Dynasty Warriors 1 didn’t involve large-scale battles or endlessly chained combos. In fact, it wasn’t anything like the modern series. Years before Dynasty Warriors would become known as the quintessential hack and slash games, players first experience with the name was in the form of a 2.5D fighting game.
If you’ve played an hour in one Dynasty Warriors game you’ve played an hour in all of them. That’s been the conventional wisdom for a while now and although Dynasty Warriors 9 doesn’t disprove it, it does point toward some interesting new possibilities for the series in its new open world setting.
Playing Fire Emblem Warriors feels a bit like herding a pack of ravenous lions. Countless enemies clash against heroes in glorious combat that mixes strategy and absurdity. It’s occasionally overwhelming but if you can tame the mayhem, the result is beautiful.
Koei Tecmo’s latest Warriors game doesn’t have any characters from Zelda or Dragon Quest. It’s got characters from other Koei Tecmo games.
For the first time in the long-running series, Dynasty Warriors will be an open world game.
I was so focused in bringing you nice people some gameplay footage of Dragon Quest Heroes: Long Subtitle that I wasn’t paying attention to the health bar of the objective I was protecting. I failed, but I failed for you.
Dynasty Warriors games are well known for following a strict gameplay formula. However, in recent tie-in titles like Hyrule Warriors and Dragon Quest Heroes, more and more innovation has been brought in to augment the core gameplay in interesting ways. This is not so for One Piece Pirate Warriors 3, however.
Well, would you look at that! It’s once again time for Luffy and the crew to lay waste to thousands of pirates and marines as they sail the seven seas looking for adventure and treasure—only this time on the PlayStation 4.
Dragon Quest Heroes is far from your standard Dragon Quest RPG. Rather, this game is as much Dynasty Warriors as it is Dragon Quest—and that is in no way a bad thing.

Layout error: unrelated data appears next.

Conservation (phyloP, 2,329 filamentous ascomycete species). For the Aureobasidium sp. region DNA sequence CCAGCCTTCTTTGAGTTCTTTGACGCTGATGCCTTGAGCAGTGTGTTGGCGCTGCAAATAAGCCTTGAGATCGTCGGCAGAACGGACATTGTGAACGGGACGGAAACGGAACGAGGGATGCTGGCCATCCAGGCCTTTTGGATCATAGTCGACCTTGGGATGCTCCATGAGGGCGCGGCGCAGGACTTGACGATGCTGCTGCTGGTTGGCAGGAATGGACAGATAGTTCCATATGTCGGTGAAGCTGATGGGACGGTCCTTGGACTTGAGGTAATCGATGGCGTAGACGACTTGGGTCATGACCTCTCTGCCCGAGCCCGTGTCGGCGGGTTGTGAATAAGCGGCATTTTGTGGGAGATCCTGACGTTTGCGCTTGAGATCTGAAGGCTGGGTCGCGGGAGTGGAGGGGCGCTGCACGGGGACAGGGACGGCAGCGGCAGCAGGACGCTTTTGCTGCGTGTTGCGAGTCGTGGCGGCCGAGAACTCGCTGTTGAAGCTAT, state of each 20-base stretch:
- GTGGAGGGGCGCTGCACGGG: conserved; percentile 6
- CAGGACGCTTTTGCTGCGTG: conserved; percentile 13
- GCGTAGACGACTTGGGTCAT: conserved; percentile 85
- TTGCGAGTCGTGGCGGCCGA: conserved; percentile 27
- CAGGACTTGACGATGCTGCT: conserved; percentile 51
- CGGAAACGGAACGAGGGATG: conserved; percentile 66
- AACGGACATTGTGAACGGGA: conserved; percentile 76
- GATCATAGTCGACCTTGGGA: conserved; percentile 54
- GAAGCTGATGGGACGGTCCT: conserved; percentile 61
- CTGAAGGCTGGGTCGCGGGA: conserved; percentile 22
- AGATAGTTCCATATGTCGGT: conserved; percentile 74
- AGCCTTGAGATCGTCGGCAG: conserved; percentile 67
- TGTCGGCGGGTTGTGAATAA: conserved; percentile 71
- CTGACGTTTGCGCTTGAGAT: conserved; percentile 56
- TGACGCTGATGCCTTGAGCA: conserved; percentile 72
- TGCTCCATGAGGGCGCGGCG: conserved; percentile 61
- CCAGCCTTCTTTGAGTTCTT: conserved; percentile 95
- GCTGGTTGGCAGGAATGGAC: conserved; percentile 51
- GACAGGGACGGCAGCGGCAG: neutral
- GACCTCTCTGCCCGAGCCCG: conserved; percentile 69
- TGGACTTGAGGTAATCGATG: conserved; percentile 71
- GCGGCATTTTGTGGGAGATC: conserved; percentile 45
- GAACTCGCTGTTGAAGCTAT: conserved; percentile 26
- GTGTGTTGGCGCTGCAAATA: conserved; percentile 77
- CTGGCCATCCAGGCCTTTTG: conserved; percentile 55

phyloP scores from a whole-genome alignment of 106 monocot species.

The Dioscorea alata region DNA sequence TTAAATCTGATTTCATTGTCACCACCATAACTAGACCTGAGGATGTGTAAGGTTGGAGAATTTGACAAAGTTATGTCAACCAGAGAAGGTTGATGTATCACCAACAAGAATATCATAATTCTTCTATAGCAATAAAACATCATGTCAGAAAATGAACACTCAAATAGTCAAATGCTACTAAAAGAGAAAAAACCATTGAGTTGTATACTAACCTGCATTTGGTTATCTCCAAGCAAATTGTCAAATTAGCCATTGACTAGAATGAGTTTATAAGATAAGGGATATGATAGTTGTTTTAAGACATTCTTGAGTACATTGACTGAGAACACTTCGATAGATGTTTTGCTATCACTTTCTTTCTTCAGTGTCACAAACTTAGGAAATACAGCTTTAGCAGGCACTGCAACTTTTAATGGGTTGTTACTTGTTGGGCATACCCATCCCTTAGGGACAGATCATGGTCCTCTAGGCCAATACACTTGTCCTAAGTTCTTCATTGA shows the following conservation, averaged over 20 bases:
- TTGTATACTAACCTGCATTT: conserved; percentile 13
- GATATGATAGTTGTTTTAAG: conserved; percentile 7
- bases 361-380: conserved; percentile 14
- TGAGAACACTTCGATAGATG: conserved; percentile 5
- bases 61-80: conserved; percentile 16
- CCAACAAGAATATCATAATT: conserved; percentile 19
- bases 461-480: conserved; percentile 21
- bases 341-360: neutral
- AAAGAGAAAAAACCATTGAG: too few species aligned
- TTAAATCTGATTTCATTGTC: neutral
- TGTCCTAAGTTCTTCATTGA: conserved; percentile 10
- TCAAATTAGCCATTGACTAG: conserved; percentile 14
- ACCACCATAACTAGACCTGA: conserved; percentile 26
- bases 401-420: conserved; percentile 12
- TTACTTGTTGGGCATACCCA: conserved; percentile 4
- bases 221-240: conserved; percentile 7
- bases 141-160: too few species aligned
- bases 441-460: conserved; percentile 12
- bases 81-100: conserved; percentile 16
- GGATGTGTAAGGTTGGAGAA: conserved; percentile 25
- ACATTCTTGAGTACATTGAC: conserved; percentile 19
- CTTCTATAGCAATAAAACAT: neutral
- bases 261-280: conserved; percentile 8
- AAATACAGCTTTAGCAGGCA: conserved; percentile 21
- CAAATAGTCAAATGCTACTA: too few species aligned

If Dragon Quest Heroes does one thing right, it's making all your favorite Dragon Quest characters look incredibly badass.
Coming from a partnership between Square Enix and Koei-Tecmo's Omega Force, it's no surprise that Dragon Quest Heroes plays a lot like Dynasty Warriors. What is surprising, however, is how much it resembles tower defense games.
Much like last year’s Hyrule Warriors, Dragon Quest Heroes has taken characters from its classic titles and given them an updated look for some good old hack n’ slash action on current gen systems. And while the design changes are often minor, I’d argue they’re definitely for the better.
What happens when Dragon Quest meets Dynasty Warriors? Let's find out together as I stream new PS4 title Dragon Quest Heroes live for your enjoyment.
Some of the bugs in the newly released Dynasty Warriors 8: Empires sure look familiar. Too bad they muck up the gameplay experience. How rude!
While the plot, setting, and characters may all be of Zelda lineage, make no mistake, when it comes to gameplay, this is a Dynasty Warriors game through and through.
Hyrule Warriors, the new game that crosses the world of Zelda with that of Dynasty Warriors, is already out in Japan. So join us as we talk a bit about what it is and how it plays.
The Legend of Zelda series has been around for 28 years now and over that time, the game's heroes and villains have been redesigned again and again. But let me be frank here, when it comes to Zelda character designs, there are none I like more than those from the newest spin-off game in the series, Hyrule Warriors.
That's right: not the gameplay nor the cutscenes nor the story. My favorite part of Hyrule Warriors is the ending credits.
While not out for another month in the West, Hyrule Warriors—the lovechild of The Legend of Zelda and Dynasty Warriors—was released in Japan this past Thursday. And since I'm here in Japan with my Wii U all ready to go, Fahey has graciously allowed me to stream for you all this fine Saturday.
Hisashi Koinuma became the Vice CEO of Tecmo Koei, one of the biggest game companies in Japan. Going into the game industry worked out for him. But it was a move that his parents may have had some reservations about.